Coarse resolution (upscaled) river networks are critical inputs for runoff routing in macroscale hydrologic models. Recently, Wu et al. (2011) developed a hierarchical Dominant River Tracing (DRT) algorithm for automated extraction and spatial upscaling of basin flow directions and river networks using fine-scale hydrography inputs (e.g., flow direction, river networks, and flow accumulation). The DRT was initially applied using HYDRO1K baseline fine-scale hydrography inputs and the resulting upscaled global hydrography maps were produced at several spatial scales, and verified against other available regional and global datasets. New baseline fine-scale hydrography data from HydroSHEDS are now available for many regions and provide superior scale and quality relative to HYDRO1K. However, HydroSHEDS does not cover regions above 60°N. In this study, we applied the DRT algorithms using combined HydroSHEDS and HYDRO1K global fine-scale hydrography inputs, and produced a new series of upscaled global river network data at multiple (1/16° to 2°) spatial resolutions in a consistent (WGS84) projection. The new upscaled river networks are internally consistent and congruent with the baseline fine-scale inputs. The DRT results preserve baseline fine-scale river networks independent of spatial scales, with consistency in river network, basin shape, basin area, river length, and basin internal drainage structure between upscaled and baseline fine-scale hydrography. These digital data are available online for public access (ftp://ftp.ntsg.umt.edu/pub/data/DRT/) and should facilitate improved regional to global scale hydrological simulations, including runoff routing and river discharge calculations.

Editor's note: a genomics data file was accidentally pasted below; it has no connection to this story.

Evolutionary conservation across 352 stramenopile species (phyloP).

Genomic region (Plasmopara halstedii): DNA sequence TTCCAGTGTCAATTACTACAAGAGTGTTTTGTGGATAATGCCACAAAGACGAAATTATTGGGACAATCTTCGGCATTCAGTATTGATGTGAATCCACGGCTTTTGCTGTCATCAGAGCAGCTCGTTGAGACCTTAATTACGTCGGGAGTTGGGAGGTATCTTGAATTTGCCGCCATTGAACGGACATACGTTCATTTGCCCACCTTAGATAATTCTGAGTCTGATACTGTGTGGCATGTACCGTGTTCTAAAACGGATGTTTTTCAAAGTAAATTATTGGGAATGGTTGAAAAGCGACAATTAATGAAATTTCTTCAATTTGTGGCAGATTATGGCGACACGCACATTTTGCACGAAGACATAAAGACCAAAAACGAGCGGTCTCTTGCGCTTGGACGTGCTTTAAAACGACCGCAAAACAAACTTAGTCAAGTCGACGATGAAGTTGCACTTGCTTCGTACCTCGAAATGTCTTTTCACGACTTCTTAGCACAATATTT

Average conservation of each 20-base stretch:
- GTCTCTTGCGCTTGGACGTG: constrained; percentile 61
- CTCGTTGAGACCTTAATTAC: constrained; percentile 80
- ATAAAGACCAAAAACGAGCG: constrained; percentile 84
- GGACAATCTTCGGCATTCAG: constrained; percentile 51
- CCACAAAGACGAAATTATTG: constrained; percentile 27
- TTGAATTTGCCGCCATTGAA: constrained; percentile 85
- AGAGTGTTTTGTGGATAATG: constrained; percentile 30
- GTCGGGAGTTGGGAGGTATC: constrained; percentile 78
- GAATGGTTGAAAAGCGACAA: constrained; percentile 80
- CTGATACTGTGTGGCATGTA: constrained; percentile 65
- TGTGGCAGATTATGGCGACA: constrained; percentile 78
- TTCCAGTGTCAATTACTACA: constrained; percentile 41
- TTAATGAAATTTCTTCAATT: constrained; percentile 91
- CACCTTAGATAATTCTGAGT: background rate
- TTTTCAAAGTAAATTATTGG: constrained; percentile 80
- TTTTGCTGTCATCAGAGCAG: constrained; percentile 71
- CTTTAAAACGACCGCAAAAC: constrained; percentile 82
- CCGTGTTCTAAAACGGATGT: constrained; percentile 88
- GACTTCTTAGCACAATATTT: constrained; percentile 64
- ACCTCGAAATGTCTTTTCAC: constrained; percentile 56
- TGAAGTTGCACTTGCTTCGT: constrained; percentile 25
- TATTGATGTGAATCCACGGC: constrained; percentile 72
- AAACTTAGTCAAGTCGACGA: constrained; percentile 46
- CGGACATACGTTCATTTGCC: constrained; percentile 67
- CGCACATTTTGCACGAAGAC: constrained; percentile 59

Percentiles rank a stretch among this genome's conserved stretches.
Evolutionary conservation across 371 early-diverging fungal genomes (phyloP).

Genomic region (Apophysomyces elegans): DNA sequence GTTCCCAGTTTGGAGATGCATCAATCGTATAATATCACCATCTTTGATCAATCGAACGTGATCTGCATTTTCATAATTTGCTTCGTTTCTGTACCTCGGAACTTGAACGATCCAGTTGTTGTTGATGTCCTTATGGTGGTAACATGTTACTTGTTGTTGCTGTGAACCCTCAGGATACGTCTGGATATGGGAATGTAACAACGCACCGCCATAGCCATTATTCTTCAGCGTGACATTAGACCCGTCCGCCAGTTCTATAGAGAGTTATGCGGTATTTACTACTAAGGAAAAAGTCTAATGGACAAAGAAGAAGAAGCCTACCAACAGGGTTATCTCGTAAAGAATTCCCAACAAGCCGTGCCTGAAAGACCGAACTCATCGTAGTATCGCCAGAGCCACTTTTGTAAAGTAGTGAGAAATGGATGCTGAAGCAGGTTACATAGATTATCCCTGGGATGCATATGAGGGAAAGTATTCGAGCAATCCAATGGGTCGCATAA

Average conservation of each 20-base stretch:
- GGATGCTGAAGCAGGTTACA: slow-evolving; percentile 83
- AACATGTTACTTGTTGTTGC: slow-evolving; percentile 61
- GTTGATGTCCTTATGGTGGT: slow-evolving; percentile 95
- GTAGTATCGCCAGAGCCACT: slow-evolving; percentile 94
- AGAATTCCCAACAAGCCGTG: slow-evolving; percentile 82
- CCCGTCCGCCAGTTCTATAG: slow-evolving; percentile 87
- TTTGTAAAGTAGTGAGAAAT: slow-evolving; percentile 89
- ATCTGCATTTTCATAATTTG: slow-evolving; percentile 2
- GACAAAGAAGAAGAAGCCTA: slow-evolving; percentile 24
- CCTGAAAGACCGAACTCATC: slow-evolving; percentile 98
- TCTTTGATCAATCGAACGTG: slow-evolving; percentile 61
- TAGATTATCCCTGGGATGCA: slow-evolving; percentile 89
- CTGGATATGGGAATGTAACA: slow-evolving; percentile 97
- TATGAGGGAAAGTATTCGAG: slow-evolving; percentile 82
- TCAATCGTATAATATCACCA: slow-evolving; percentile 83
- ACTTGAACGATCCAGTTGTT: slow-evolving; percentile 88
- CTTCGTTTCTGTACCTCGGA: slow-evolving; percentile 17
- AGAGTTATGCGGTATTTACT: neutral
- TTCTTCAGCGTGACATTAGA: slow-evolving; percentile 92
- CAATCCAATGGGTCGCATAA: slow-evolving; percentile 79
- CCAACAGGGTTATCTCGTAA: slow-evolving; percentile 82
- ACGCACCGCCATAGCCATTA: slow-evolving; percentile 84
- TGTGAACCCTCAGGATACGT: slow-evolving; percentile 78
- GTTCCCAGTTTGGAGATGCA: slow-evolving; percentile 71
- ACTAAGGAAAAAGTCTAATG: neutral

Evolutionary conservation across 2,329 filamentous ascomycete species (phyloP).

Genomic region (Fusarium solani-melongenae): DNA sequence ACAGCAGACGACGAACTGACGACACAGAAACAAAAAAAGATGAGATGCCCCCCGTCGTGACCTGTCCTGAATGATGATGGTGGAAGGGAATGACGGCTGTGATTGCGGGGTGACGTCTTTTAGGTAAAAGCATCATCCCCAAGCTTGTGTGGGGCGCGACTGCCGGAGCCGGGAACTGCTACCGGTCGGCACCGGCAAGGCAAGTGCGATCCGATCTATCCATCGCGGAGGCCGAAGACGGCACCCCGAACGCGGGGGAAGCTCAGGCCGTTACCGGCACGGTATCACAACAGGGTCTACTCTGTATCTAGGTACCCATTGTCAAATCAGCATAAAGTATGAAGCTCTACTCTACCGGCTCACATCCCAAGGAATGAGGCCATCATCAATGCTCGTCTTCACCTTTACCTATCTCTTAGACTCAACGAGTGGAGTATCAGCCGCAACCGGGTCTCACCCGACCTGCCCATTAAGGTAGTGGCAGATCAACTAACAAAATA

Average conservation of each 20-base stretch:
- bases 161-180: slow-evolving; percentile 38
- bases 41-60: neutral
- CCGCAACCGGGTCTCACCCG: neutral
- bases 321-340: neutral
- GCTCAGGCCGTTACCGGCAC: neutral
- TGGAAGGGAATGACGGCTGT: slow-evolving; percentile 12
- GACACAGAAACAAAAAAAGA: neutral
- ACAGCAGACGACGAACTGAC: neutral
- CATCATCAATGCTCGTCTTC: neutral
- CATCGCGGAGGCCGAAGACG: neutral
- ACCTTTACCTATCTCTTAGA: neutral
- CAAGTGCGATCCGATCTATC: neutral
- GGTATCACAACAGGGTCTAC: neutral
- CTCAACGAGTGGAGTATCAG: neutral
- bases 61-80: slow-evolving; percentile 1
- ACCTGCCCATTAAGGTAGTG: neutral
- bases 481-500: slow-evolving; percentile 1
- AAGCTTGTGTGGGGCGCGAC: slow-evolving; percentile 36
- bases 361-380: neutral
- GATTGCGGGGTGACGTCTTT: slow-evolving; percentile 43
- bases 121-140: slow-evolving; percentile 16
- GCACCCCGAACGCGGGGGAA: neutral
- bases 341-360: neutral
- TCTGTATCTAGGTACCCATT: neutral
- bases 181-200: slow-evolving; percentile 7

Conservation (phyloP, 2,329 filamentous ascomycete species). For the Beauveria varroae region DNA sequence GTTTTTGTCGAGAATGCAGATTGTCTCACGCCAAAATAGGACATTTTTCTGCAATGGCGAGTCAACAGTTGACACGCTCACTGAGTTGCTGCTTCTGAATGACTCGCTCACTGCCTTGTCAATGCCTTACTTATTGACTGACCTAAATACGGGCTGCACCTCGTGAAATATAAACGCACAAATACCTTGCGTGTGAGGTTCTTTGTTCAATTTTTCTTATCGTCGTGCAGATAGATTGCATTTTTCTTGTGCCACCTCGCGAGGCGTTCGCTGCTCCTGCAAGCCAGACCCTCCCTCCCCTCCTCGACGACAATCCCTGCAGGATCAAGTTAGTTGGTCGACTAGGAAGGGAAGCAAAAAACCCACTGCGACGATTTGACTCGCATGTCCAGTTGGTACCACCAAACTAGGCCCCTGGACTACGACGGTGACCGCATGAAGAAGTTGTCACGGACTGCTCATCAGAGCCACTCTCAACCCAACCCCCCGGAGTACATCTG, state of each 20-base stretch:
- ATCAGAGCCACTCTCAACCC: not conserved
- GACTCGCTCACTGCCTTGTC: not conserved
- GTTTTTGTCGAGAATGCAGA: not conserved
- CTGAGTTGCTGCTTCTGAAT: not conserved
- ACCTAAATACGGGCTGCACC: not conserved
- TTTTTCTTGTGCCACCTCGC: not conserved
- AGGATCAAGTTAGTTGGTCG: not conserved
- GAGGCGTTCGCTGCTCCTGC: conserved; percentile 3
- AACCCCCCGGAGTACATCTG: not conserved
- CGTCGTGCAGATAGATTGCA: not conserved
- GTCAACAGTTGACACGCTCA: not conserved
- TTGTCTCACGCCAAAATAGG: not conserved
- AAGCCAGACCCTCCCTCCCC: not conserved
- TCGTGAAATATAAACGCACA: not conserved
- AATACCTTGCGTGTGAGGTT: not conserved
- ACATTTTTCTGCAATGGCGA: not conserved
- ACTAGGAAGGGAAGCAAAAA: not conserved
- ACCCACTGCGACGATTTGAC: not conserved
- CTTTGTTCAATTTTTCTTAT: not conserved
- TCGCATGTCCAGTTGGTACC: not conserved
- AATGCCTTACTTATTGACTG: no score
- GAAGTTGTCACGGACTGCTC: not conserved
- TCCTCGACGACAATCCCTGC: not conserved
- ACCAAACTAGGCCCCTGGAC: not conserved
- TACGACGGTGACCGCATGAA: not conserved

Wu, Huan; Kimball, John S.; Li, Hongyi; Huang, Maoyi; Leung, Lai-Yung R.; Adler, Robert F.

2012-09-28

202

Influences of Soil Dataset Resolution on Hydrologic Modeling  

NASA Astrophysics Data System (ADS)